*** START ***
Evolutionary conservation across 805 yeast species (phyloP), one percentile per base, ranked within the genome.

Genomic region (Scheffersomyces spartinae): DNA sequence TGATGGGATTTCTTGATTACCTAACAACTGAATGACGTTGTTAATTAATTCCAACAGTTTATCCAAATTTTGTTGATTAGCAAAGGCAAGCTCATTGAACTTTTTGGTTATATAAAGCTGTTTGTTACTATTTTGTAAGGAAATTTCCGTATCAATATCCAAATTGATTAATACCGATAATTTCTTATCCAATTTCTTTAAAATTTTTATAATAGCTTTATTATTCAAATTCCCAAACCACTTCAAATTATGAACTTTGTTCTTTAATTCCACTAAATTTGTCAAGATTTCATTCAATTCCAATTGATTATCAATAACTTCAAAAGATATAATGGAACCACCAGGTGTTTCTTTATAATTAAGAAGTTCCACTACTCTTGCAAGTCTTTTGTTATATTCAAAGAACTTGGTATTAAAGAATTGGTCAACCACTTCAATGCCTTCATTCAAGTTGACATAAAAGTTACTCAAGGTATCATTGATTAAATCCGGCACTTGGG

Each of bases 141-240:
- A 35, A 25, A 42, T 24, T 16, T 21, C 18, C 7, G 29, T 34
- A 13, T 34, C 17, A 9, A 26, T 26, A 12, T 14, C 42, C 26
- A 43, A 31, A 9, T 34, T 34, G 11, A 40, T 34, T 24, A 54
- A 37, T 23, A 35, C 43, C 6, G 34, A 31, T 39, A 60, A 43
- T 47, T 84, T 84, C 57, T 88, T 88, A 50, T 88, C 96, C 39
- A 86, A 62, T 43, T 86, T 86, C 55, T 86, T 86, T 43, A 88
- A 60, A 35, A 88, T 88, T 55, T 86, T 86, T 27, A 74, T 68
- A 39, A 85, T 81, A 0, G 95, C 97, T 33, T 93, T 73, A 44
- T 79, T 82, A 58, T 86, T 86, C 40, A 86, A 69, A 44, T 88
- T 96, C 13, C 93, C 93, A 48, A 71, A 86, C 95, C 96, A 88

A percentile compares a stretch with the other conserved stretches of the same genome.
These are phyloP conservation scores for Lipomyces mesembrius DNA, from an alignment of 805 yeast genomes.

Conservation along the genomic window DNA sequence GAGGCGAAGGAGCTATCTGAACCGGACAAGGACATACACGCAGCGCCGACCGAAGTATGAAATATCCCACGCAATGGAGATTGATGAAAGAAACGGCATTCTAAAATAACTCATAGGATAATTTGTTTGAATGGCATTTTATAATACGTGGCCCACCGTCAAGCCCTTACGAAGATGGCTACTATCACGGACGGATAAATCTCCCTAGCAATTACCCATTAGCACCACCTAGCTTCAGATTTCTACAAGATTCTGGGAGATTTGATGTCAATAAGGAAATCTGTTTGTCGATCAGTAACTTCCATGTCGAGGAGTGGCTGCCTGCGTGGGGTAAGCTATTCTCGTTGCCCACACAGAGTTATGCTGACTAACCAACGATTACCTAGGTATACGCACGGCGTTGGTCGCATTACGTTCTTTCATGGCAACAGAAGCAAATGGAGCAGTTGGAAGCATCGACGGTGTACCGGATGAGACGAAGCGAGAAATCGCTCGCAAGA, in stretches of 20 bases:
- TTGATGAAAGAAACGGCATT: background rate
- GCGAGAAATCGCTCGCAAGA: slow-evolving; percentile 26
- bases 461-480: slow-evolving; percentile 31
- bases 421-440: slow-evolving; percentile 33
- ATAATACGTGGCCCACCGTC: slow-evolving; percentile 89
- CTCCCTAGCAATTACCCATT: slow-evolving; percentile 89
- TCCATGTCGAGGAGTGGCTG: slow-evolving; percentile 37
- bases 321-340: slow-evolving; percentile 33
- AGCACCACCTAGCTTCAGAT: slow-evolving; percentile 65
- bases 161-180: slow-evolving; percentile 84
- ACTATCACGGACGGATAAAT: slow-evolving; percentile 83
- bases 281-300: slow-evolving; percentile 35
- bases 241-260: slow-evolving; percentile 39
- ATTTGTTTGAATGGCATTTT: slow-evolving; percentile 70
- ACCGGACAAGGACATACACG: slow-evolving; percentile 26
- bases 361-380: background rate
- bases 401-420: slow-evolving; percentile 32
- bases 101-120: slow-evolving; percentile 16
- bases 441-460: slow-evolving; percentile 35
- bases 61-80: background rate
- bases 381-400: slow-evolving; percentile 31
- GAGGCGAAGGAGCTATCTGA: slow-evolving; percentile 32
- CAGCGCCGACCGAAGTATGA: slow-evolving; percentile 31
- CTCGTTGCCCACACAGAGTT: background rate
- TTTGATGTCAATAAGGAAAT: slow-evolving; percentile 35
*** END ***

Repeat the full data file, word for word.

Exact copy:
Evolutionary conservation across 805 yeast species (phyloP), one percentile per base, ranked within the genome.

Genomic region (Scheffersomyces spartinae): DNA sequence TGATGGGATTTCTTGATTACCTAACAACTGAATGACGTTGTTAATTAATTCCAACAGTTTATCCAAATTTTGTTGATTAGCAAAGGCAAGCTCATTGAACTTTTTGGTTATATAAAGCTGTTTGTTACTATTTTGTAAGGAAATTTCCGTATCAATATCCAAATTGATTAATACCGATAATTTCTTATCCAATTTCTTTAAAATTTTTATAATAGCTTTATTATTCAAATTCCCAAACCACTTCAAATTATGAACTTTGTTCTTTAATTCCACTAAATTTGTCAAGATTTCATTCAATTCCAATTGATTATCAATAACTTCAAAAGATATAATGGAACCACCAGGTGTTTCTTTATAATTAAGAAGTTCCACTACTCTTGCAAGTCTTTTGTTATATTCAAAGAACTTGGTATTAAAGAATTGGTCAACCACTTCAATGCCTTCATTCAAGTTGACATAAAAGTTACTCAAGGTATCATTGATTAAATCCGGCACTTGGG

Each of bases 141-240:
- A 35, A 25, A 42, T 24, T 16, T 21, C 18, C 7, G 29, T 34
- A 13, T 34, C 17, A 9, A 26, T 26, A 12, T 14, C 42, C 26
- A 43, A 31, A 9, T 34, T 34, G 11, A 40, T 34, T 24, A 54
- A 37, T 23, A 35, C 43, C 6, G 34, A 31, T 39, A 60, A 43
- T 47, T 84, T 84, C 57, T 88, T 88, A 50, T 88, C 96, C 39
- A 86, A 62, T 43, T 86, T 86, C 55, T 86, T 86, T 43, A 88
- A 60, A 35, A 88, T 88, T 55, T 86, T 86, T 27, A 74, T 68
- A 39, A 85, T 81, A 0, G 95, C 97, T 33, T 93, T 73, A 44
- T 79, T 82, A 58, T 86, T 86, C 40, A 86, A 69, A 44, T 88
- T 96, C 13, C 93, C 93, A 48, A 71, A 86, C 95, C 96, A 88

A percentile compares a stretch with the other conserved stretches of the same genome.
These are phyloP conservation scores for Lipomyces mesembrius DNA, from an alignment of 805 yeast genomes.

Conservation along the genomic window DNA sequence GAGGCGAAGGAGCTATCTGAACCGGACAAGGACATACACGCAGCGCCGACCGAAGTATGAAATATCCCACGCAATGGAGATTGATGAAAGAAACGGCATTCTAAAATAACTCATAGGATAATTTGTTTGAATGGCATTTTATAATACGTGGCCCACCGTCAAGCCCTTACGAAGATGGCTACTATCACGGACGGATAAATCTCCCTAGCAATTACCCATTAGCACCACCTAGCTTCAGATTTCTACAAGATTCTGGGAGATTTGATGTCAATAAGGAAATCTGTTTGTCGATCAGTAACTTCCATGTCGAGGAGTGGCTGCCTGCGTGGGGTAAGCTATTCTCGTTGCCCACACAGAGTTATGCTGACTAACCAACGATTACCTAGGTATACGCACGGCGTTGGTCGCATTACGTTCTTTCATGGCAACAGAAGCAAATGGAGCAGTTGGAAGCATCGACGGTGTACCGGATGAGACGAAGCGAGAAATCGCTCGCAAGA, in stretches of 20 bases:
- TTGATGAAAGAAACGGCATT: background rate
- GCGAGAAATCGCTCGCAAGA: slow-evolving; percentile 26
- bases 461-480: slow-evolving; percentile 31
- bases 421-440: slow-evolving; percentile 33
- ATAATACGTGGCCCACCGTC: slow-evolving; percentile 89
- CTCCCTAGCAATTACCCATT: slow-evolving; percentile 89
- TCCATGTCGAGGAGTGGCTG: slow-evolving; percentile 37
- bases 321-340: slow-evolving; percentile 33
- AGCACCACCTAGCTTCAGAT: slow-evolving; percentile 65
- bases 161-180: slow-evolving; percentile 84
- ACTATCACGGACGGATAAAT: slow-evolving; percentile 83
- bases 281-300: slow-evolving; percentile 35
- bases 241-260: slow-evolving; percentile 39
- ATTTGTTTGAATGGCATTTT: slow-evolving; percentile 70
- ACCGGACAAGGACATACACG: slow-evolving; percentile 26
- bases 361-380: background rate
- bases 401-420: slow-evolving; percentile 32
- bases 101-120: slow-evolving; percentile 16
- bases 441-460: slow-evolving; percentile 35
- bases 61-80: background rate
- bases 381-400: slow-evolving; percentile 31
- GAGGCGAAGGAGCTATCTGA: slow-evolving; percentile 32
- CAGCGCCGACCGAAGTATGA: slow-evolving; percentile 31
- CTCGTTGCCCACACAGAGTT: background rate
- TTTGATGTCAATAAGGAAAT: slow-evolving; percentile 35